Amid ongoing discussions of criminal justice reform, a Washington State University professor argues in a new book that now is the time to focus on better serving children and teens on the autism spectrum who become entwined in the juvenile justice system.
Youth on the spectrum need greater access to mental health support staff who can provide counseling and act as advocates, writes Laurie Drapela, an associate professor of criminal justice at WSU Vancouver, and author of “Law and Neurodiversity – Youth with autism and the juvenile justice systems in Canada and the United States.
Drapela and co-authors Dana Lee Baker from California State University and Whiney Littlefield, a juvenile probation counselor in Washington’s Cowlitz County, think more training is necessary for police and corrections officers to help them better recognize the signs of autism. Significant effort also must be put into transitioning from a punitive response to the behaviors of children and teens with autism to identifying sources of community support for youth that often struggle with communication and social interaction.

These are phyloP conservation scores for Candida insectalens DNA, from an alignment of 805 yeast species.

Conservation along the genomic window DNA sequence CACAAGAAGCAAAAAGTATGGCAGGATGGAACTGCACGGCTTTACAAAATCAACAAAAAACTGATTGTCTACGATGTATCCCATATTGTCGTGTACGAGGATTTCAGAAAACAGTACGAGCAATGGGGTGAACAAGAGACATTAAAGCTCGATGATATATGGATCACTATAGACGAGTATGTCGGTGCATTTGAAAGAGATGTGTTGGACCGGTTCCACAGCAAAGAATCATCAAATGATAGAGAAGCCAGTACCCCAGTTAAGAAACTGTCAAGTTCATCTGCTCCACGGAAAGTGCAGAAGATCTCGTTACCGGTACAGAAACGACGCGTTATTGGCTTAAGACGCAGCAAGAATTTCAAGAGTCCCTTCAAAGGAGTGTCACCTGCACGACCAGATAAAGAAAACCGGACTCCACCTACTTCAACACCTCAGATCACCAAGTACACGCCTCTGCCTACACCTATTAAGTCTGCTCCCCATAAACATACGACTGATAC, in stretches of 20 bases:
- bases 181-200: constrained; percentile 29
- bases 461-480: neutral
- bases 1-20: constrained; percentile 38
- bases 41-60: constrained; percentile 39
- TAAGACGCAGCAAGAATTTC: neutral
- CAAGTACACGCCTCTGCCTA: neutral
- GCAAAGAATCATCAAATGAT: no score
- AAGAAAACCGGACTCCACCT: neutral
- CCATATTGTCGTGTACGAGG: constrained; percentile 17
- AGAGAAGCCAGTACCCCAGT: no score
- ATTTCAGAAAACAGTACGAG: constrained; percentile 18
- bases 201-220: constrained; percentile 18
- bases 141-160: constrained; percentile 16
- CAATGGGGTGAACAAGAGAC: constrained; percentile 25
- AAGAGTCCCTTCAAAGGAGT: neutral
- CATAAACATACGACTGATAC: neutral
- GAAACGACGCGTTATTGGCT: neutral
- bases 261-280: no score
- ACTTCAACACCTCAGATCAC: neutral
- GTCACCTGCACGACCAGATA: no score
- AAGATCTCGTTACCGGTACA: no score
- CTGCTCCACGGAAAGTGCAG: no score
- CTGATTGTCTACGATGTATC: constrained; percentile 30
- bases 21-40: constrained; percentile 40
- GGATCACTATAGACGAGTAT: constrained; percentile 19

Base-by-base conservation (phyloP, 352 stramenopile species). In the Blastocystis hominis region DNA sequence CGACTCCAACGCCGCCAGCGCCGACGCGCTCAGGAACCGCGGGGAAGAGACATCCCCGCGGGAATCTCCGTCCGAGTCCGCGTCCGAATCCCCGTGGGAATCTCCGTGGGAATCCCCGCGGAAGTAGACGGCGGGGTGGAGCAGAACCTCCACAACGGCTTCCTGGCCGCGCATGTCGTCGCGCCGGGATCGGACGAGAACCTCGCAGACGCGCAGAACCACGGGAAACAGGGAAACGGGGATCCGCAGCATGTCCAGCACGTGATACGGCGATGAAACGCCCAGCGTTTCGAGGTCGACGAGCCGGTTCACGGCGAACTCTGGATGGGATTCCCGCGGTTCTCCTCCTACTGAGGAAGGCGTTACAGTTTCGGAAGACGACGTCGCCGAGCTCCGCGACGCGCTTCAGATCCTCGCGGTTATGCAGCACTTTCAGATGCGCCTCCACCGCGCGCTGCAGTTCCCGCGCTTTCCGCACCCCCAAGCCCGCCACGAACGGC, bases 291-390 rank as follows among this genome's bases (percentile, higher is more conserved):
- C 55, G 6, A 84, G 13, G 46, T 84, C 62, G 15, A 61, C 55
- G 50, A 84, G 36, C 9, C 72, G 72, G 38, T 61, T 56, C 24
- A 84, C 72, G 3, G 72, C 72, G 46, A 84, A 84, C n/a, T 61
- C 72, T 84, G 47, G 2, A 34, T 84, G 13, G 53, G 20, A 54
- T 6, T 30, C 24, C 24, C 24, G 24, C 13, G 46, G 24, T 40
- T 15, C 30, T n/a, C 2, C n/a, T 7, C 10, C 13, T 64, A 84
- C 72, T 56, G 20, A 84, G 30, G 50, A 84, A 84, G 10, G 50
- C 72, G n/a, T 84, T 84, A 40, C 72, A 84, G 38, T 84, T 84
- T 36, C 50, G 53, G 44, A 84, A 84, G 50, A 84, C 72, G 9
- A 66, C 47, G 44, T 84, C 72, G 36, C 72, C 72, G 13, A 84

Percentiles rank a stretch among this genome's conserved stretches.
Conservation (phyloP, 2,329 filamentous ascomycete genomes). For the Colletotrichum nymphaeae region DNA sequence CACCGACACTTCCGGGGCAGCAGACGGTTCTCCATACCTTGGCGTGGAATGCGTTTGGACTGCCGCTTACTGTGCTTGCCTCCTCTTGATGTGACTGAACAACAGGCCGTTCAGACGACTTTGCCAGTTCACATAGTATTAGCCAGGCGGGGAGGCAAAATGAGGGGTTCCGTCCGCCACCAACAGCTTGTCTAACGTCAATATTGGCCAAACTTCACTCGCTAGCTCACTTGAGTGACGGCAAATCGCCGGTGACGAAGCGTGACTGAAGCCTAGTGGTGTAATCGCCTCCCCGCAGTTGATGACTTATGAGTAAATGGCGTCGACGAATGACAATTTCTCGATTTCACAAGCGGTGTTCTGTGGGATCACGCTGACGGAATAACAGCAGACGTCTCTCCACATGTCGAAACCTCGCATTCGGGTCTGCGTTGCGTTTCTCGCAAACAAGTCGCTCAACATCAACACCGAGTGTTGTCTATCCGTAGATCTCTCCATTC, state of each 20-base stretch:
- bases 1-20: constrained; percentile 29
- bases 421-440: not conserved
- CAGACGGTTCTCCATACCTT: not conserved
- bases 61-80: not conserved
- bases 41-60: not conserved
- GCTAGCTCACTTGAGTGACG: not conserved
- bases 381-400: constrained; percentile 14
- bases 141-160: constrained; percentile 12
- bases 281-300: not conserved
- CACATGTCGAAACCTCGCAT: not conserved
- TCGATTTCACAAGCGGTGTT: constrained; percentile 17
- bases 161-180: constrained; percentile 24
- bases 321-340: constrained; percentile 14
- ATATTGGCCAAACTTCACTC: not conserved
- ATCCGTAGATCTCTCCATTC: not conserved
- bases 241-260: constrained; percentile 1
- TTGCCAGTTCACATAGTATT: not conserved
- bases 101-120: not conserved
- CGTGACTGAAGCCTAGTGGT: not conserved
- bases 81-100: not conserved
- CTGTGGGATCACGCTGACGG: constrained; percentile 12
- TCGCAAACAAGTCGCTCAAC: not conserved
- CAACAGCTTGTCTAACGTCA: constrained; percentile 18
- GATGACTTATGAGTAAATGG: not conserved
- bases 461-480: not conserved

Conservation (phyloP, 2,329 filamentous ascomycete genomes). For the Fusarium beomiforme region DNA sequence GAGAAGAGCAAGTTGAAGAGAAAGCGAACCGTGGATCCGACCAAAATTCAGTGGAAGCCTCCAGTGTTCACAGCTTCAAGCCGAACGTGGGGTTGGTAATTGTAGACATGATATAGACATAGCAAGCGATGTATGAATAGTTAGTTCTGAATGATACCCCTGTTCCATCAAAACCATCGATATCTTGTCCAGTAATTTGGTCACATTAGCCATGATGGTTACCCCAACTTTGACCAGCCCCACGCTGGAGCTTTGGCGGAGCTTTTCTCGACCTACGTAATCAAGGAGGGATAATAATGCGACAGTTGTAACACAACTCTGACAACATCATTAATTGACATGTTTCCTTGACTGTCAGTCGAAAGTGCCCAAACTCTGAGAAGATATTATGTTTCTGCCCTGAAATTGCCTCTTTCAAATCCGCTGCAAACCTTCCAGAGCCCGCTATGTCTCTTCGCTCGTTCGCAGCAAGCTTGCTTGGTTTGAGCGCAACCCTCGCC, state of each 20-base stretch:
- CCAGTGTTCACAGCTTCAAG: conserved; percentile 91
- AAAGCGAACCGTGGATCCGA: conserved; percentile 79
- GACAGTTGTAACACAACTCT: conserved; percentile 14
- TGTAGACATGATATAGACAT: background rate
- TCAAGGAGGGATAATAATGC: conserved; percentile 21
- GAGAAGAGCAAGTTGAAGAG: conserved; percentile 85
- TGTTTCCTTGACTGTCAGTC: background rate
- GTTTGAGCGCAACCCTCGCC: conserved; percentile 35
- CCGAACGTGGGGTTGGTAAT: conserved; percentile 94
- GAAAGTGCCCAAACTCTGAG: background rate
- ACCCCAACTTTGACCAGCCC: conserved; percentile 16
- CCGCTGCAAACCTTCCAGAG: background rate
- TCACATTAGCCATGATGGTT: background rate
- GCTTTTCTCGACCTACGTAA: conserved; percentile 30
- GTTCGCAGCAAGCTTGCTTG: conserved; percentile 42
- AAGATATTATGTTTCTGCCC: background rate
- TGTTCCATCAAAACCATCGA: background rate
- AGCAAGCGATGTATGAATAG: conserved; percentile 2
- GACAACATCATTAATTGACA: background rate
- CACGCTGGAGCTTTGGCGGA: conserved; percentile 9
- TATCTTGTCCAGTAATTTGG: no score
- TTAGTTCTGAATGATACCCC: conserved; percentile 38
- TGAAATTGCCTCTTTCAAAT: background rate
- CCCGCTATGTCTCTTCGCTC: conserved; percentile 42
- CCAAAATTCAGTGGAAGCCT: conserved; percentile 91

By taking these steps, the juvenile justice system could improve at its stated goal: Reducing the likelihood of a child or teen taking part in criminal behavior as an adult.
“There is a real opportunity to start broadening how individuals involved in the juvenile justice system work with people on the autism spectrum who come to the attention of law enforcement,” Drapela said.
Baker, a former WSU faculty member, said she and Drapela saw the topic as understudied when approached by their publisher in 2016. A prior observation of a juvenile court procedure originally sparked her interest in researching how these systems fail youth on the autism spectrum.
“While observing a juvenile court hearing, I saw a child who clearly had autism bowing to the judge and people in the courtroom were laughing,” Baker recalled. “I was so struck by that moment. We can and should do better.”
One of their goals with the new book is to bridge the divide between researchers and juvenile justice practitioners. Demonstrating that punitive-centric systems fail children and teens with autism is central to that effort, Drapela said. It’s also vital that police officers and court officials better recognize signs that a child or teen they come into contact with is autistic and requires mental health support.